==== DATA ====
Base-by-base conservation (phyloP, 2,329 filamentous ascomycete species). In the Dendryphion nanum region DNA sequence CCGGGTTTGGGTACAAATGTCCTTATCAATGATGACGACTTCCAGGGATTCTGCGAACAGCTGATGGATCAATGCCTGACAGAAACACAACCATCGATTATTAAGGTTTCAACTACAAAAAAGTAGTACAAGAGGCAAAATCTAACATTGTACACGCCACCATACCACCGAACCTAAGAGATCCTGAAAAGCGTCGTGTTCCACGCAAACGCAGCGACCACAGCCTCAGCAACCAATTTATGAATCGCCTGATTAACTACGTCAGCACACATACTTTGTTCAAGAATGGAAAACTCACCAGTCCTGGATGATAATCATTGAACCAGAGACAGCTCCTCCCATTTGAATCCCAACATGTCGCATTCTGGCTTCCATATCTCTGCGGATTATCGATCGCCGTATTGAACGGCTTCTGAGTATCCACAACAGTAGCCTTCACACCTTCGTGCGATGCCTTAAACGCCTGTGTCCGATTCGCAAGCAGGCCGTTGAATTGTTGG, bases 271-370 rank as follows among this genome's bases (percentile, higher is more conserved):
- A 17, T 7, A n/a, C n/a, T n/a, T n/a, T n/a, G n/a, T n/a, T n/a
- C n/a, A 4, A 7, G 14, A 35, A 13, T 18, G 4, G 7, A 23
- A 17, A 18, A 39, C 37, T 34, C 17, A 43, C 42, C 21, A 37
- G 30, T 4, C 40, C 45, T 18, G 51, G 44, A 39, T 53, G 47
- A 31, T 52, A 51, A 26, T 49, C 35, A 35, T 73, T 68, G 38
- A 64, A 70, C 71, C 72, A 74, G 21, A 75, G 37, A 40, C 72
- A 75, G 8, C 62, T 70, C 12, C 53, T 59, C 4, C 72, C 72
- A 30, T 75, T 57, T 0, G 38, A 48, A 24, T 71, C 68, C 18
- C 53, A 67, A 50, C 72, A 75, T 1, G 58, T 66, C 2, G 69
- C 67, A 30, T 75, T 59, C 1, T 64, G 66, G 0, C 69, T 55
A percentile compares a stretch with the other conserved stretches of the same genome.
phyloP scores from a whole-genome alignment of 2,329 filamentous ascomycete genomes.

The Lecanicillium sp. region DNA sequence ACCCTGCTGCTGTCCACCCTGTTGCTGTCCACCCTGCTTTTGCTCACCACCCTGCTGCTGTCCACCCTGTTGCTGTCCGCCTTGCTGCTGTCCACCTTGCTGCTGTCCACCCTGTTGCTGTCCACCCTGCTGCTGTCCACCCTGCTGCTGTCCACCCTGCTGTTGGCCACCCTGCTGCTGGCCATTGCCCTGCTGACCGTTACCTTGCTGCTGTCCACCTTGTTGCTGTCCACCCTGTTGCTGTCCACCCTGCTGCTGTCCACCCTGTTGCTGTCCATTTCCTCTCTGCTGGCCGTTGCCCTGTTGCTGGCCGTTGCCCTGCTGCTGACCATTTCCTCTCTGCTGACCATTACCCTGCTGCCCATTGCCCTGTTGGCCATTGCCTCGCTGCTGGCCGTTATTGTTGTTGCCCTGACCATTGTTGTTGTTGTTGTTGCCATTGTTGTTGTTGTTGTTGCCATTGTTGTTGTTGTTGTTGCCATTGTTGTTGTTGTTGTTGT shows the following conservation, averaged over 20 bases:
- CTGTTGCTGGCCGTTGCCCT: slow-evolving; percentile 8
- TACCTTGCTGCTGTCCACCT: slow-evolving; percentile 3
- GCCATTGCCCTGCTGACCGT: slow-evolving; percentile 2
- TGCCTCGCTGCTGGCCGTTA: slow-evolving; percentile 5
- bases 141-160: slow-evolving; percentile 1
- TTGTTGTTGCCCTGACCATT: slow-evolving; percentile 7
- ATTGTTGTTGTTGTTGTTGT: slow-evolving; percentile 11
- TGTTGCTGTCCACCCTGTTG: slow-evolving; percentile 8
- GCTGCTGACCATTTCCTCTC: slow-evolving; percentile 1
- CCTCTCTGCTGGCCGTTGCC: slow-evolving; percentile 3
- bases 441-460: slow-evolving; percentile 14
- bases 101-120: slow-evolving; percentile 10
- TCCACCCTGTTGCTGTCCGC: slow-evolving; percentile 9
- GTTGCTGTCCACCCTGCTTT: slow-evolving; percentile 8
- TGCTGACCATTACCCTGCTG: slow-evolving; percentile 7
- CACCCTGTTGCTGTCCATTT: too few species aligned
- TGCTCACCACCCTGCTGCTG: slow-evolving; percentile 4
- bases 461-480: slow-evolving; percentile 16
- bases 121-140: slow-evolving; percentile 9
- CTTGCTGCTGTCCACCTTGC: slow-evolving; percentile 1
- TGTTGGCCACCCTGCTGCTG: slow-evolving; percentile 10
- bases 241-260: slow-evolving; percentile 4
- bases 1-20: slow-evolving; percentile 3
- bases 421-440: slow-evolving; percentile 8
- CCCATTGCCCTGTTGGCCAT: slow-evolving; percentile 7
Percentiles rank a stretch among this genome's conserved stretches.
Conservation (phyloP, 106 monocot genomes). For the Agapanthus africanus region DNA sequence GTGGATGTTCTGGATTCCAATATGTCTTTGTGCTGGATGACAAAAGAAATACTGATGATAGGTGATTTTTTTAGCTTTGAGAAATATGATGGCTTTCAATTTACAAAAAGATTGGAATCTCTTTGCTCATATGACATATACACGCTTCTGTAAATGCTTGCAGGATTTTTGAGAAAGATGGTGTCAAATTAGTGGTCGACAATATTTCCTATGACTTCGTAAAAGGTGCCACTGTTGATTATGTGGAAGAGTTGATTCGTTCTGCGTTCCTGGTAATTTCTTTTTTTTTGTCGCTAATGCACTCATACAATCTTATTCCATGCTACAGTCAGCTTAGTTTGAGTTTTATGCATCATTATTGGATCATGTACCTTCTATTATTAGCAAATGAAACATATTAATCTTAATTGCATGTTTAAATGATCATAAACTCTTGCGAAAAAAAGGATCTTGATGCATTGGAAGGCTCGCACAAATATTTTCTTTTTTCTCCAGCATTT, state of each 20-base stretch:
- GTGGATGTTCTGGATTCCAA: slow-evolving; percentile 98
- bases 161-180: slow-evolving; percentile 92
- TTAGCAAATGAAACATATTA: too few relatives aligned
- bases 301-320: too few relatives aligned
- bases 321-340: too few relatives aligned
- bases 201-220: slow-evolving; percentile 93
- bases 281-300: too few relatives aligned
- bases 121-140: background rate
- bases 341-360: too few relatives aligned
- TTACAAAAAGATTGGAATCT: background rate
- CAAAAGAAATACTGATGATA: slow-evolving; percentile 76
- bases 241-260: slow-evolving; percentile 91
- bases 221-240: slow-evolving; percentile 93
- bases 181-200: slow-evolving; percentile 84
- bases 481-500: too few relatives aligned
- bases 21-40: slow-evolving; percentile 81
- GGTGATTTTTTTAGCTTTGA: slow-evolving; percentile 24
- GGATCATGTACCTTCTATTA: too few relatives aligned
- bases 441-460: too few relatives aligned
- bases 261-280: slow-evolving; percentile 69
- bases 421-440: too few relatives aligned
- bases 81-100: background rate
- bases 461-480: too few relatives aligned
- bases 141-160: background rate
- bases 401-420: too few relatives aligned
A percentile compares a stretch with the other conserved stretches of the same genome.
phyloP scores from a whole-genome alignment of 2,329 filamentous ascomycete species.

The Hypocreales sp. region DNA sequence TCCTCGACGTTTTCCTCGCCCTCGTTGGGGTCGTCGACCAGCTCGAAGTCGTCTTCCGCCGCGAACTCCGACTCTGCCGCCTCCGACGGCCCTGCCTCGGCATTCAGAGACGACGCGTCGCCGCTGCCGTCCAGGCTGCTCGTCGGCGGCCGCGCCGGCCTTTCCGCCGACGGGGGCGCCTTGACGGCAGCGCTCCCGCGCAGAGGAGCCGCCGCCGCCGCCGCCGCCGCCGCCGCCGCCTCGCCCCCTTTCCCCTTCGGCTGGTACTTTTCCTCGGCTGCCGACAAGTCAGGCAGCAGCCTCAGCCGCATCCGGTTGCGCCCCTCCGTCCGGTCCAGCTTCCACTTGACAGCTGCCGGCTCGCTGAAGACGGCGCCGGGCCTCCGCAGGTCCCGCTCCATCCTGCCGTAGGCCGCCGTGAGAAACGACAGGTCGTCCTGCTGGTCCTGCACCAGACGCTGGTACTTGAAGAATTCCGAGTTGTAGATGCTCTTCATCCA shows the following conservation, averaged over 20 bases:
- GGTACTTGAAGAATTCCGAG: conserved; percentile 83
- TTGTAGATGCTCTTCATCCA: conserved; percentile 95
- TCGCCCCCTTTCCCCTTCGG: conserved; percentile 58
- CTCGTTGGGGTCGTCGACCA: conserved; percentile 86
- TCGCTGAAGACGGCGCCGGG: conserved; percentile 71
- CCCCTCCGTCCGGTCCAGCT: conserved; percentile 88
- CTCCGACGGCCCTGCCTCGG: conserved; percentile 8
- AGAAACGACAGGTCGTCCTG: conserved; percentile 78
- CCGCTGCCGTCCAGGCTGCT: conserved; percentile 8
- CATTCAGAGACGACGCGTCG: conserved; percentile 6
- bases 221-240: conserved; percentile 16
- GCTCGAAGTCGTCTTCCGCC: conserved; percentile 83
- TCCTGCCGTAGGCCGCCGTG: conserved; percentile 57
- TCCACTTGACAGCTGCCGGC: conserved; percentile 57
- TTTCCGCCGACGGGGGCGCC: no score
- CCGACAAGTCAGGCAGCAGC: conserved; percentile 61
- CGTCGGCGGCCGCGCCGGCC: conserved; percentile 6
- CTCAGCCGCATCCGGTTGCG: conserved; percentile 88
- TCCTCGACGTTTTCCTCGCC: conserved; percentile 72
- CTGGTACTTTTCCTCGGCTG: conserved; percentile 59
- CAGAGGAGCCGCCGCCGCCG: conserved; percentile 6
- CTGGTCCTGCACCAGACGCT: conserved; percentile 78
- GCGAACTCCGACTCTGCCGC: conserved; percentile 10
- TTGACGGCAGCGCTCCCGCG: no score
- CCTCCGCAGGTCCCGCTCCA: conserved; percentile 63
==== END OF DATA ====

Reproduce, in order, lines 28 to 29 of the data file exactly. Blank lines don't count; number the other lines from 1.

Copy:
- GTTGCTGTCCACCCTGCTTT: slow-evolving; percentile 8
- TGCTGACCATTACCCTGCTG: slow-evolving; percentile 7